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Hyperion Records

CDA67131/2 - Scriabin: Complete Piano Sonatas
Recording details: June 1995
All Saints' Church, East Finchley, London, United Kingdom
Produced by Andrew Keener
Engineered by Tony Faulkner
Release date: March 1996
Total duration: 146 minutes 45 seconds


'He commands the four qualities that a Scriabin interpreter must have: a feverish intensity, a manic vision, a sovereign and fastidious command of the pedal, and a huge dynamic range' (Gramophone)

'Hamelin rises to the challenges of this music with complete mastery. But his is more than a purely technical triumph (though the effortless of his playing has to be heard to be believed)' (BBC Music Magazine)

'This is one of the most significant Scriabin recordings of recent years, as well as another triumph for Hamelin, who reveals as much affinity for this Russian mystic as he has for Alkan, Godowsky, Ives, and Bolcom on earlier discs … Two more favorable elements must be noted: Hyperion's spacious and vivid recorded sound, and a really superb set of booklet notes by Simon Nicholls' (American Record Guide)

'Hamelin's playing enthralls the ear with its rounded, never-ugly tone, flickering fingerwork, and thunderous power. A sensational issue in every sense' (Classic FM Magazine)

'Hamelin's playing has superb authority and presence, and when required the greatest delicacy too. His amazing technical skill is completely at the service of the music. This is a major release' (Classic CD)

'Hamelin's revelatory cycle of the Scriabin sonatas takes top honors rather easily … a vein that's rarely been mined—and never with such virtuoso perfection. The more you think you know about these scores, the more striking you're liable to find this set' (Fanfare, USA)

'Marc-André Hamelin is the most important interpreter of Scriabin's music to have come along in decades' (Clavier)

'Il a les doigts et la sensibilité, la clairvoyance aussi, qui lui permettent de trouver un lyrisme généreux' (Le Monde de la Musique, France)

Complete Piano Sonatas
[crotchet = 40]  [4'55]
Presto  [2'58]
Funèbre  [5'34]
Andante  [8'41]
Presto  [3'38]
Drammatico  [6'49]
Allegretto  [2'28]
Andante  [4'38]
Presto con fuoco  [5'36]
Andante  [3'30]

Both as composer and virtuoso pianist, Scriabin was heir to the Classical and Romantic sonata tradition, but the transformation of this musical language in his own works was to be crucial for the survival of the sonata principle into the twentieth century.

This set includes all ten of the 'mature' Sonatas, the Fantaisie, Op 28, and the youthful Sonate-fantaisie. This last, published only after the composer's death, shows an astonishingly sure hand developing in the fourteen-year-old.

Other recommended albums
'Schubert: Piano Sonata D960' (CDA66004)
Schubert: Piano Sonata D960

Introduction  EnglishFrançaisDeutsch
Scriabin is a composer of many paradoxes: an unusually small man of delicate health and physique who saw himself as a Titan, a heaven-defying Prometheus who would bring mankind to a new stage of spiritual evolution; an individualist who tended to associate himself with older, authoritative male figures such as his piano professor Safonov and his publisher Belaiev; a writer of five symphonies and ten sonatas who considered it futile only to write music in the Classical forms; a cosmopolitan who spent much of his adult life abroad and avoided using folk material in his compositions, but bridled if the Russian character of his music was called into question; a composer whose sonatas respect to the last the ground-plan of traditional sonata form but whose harmonic language, as it evolved, tended to dissolve the dynamic relations of the tonal system by which the sonata principle had lived.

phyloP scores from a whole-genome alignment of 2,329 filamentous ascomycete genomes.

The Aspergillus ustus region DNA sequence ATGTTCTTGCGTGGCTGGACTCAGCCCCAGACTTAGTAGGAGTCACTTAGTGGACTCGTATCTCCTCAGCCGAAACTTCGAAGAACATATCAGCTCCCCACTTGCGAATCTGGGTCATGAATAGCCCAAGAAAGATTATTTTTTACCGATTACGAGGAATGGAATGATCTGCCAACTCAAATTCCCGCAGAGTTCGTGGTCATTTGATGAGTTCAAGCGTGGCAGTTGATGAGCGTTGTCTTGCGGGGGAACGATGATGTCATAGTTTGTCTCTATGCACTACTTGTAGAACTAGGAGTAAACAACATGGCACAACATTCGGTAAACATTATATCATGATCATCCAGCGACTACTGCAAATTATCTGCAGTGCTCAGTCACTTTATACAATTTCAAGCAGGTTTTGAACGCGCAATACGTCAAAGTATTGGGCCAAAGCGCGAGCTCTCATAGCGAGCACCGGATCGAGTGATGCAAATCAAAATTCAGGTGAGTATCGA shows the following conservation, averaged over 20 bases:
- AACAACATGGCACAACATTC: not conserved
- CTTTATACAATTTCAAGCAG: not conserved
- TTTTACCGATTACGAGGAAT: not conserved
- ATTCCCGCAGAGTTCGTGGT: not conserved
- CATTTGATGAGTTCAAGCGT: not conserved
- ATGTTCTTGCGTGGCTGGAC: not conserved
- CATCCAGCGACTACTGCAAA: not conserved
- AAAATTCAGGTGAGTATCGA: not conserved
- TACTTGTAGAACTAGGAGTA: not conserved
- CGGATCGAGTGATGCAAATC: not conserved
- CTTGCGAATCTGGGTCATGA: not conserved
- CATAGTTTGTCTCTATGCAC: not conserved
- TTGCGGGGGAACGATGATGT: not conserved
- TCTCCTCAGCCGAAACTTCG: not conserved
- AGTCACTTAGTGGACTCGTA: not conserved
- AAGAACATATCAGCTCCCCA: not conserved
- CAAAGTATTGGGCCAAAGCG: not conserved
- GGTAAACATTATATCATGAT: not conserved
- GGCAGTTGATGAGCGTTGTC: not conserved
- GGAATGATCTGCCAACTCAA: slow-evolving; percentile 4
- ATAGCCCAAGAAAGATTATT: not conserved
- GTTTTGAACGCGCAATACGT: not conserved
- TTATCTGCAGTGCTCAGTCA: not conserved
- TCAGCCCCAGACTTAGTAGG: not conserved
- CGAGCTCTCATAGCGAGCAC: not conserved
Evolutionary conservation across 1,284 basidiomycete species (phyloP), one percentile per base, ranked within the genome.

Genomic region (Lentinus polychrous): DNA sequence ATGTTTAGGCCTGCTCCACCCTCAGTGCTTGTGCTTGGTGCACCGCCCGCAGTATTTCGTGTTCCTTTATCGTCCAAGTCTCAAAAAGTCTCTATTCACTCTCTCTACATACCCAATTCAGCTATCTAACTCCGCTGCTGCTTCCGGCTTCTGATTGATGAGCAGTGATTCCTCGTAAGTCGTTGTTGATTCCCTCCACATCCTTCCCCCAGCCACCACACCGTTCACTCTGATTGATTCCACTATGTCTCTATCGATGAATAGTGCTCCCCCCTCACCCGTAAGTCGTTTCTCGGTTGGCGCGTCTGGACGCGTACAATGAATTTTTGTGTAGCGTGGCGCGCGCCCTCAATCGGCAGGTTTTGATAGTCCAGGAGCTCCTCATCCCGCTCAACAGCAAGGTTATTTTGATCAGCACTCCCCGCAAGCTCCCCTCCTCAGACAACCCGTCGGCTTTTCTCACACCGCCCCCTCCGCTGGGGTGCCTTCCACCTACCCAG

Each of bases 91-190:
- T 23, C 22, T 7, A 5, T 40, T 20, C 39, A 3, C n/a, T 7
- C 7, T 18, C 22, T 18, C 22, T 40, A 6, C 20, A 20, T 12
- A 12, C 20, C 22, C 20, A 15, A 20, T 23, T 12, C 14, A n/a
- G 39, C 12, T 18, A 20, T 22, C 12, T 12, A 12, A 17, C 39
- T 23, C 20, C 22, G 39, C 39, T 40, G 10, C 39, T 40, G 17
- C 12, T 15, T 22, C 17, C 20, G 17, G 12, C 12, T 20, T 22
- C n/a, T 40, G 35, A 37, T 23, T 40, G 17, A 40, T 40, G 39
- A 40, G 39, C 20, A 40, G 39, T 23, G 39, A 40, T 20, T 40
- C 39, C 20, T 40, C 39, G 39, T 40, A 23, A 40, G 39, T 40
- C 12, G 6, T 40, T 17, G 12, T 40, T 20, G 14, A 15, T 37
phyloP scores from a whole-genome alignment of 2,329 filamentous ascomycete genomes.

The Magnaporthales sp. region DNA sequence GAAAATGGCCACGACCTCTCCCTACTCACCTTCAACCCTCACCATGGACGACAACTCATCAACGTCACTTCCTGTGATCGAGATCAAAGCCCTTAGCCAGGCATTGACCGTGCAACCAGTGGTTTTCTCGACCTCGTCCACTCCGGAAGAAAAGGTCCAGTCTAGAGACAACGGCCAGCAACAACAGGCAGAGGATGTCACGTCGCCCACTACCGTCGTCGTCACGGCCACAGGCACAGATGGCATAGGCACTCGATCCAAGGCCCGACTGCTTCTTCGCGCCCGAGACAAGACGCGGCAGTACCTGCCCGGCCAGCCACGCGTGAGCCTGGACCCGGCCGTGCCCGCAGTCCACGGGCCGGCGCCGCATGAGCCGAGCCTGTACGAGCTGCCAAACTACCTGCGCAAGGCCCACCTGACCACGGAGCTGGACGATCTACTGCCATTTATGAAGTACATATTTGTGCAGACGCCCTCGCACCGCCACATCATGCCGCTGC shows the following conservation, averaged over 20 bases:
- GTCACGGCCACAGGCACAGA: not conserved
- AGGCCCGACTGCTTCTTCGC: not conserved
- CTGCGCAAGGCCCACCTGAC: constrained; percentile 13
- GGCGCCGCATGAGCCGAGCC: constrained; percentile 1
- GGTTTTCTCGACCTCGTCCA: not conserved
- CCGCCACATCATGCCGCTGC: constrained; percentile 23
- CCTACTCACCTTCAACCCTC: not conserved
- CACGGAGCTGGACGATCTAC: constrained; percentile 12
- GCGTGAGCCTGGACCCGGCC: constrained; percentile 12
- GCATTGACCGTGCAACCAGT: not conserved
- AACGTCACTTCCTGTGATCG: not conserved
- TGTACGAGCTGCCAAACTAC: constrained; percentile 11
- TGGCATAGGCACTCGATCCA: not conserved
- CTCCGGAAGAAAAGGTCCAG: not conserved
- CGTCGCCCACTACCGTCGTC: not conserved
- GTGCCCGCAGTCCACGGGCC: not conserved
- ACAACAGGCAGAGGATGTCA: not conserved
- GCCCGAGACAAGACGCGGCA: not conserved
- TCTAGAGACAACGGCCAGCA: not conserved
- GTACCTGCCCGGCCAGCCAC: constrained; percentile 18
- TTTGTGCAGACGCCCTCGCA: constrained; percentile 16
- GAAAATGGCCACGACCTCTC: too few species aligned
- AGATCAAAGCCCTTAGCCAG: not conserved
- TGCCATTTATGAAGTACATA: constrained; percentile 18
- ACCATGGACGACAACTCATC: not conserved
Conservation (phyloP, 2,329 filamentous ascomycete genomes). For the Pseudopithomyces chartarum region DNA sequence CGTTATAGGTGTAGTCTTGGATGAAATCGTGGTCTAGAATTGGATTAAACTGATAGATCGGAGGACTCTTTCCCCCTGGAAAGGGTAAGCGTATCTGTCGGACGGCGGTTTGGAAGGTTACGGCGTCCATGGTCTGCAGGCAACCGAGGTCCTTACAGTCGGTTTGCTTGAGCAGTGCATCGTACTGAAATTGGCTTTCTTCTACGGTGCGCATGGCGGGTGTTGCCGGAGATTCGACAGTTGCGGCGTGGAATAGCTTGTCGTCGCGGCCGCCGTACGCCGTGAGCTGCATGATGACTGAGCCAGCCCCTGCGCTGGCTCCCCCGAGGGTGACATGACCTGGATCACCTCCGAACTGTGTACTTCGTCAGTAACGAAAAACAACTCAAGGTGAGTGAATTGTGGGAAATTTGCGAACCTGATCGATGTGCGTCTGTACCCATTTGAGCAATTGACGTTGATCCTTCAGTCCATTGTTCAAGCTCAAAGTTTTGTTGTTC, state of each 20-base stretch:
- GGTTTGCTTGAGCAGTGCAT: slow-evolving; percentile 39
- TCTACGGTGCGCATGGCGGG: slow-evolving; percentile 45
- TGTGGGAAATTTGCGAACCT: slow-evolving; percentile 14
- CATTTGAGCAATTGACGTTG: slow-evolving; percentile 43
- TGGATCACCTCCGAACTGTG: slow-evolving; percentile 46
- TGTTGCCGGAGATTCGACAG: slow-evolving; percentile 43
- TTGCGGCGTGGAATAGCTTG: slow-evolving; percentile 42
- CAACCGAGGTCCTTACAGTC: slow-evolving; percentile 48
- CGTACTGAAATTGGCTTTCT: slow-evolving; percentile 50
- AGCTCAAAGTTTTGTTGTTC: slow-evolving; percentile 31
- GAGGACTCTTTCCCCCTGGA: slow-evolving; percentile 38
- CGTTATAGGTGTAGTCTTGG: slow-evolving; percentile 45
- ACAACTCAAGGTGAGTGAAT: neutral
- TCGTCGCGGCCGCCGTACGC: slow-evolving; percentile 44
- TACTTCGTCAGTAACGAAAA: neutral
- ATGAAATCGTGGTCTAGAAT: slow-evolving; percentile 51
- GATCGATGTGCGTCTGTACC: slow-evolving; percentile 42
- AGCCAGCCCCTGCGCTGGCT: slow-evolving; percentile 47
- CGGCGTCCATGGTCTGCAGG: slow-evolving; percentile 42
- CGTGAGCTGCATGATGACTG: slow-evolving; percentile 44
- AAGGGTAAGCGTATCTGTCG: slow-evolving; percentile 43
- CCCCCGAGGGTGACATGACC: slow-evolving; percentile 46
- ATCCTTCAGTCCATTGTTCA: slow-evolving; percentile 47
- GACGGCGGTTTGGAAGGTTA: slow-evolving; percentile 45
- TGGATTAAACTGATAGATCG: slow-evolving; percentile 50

Scriabin’s first sonata was written at the age of fourteen, while he was at the Cadet Corps in Moscow; the last three were composed in 1913 on a Russian country estate. Both as composer and virtuoso pianist, Scriabin was heir to the Classical and Romantic sonata tradition, and the transformation of musical language in his own works was important for the survival of the sonata principle into the twentieth century. Prokofiev was an admirer from his youth: ‘My fingers ache from playing Scriabin’, he wrote to his friend and fellow student Vera Alpers in 1909, and Stravinsky, who visited Scriabin in Switzerland in 1913, was ‘enormously pleased’ when the older composer gave him a private performance of his ‘latest sonatas’.

Scriabin was unwilling to admit the influence of any composer on his own music: he told Stravinsky that the F minor Fantasy of Schubert (which might have interested him as a complex single-movement structure) was ‘la musique pour les jeunes demoiselles’. But we know that Scriabin’s graduation recital at the Moscow Conservatoire in 1892 included Beethoven’s Op 109—an interesting choice and surely unusual in that time and place. The twenty-year-old composer must have responded strongly to the final variation of the last movement with its vibrant trills in bass and treble and its blazing figuration. Trills increasingly pervade Scriabin’s later music: Faubion Bowers quotes him as saying that they represent for him, ‘palpitation … trembling … the vibration in the atmosphere’, and a source of light. Scriabin must also have appreciated the return of the variation theme at the end of the movement (something which may hark back to Bach’s ‘Goldberg’ Variations): this feeling of ‘in my beginning is my end’ is hinted at in the early G sharp minor Sonate-Fantaisie and the first movement of Sonata No 2 (in the same key and also entitled Sonata-Fantasy) and is a feature of the Fifth, Ninth and Tenth Sonatas.

As a student, Scriabin had set himself the task of memorizing the Beethoven sonatas, though he lost interest after Op 14 No 2. Heinrich Neuhaus, the great Russian teacher whose pupils included Gilels and Richter, testifies that the ‘Pastorale’ Sonata Op 28 was a favourite. In the First and Third Sonatas, as well as the unfinished youthful E flat minor Sonata (written 1887–9: not recorded here—its first movement was published as the Allegro Appassionato, Op 4), Scriabin follows the multi-movement tradition inherited from Beethoven, Schumann and Chopin.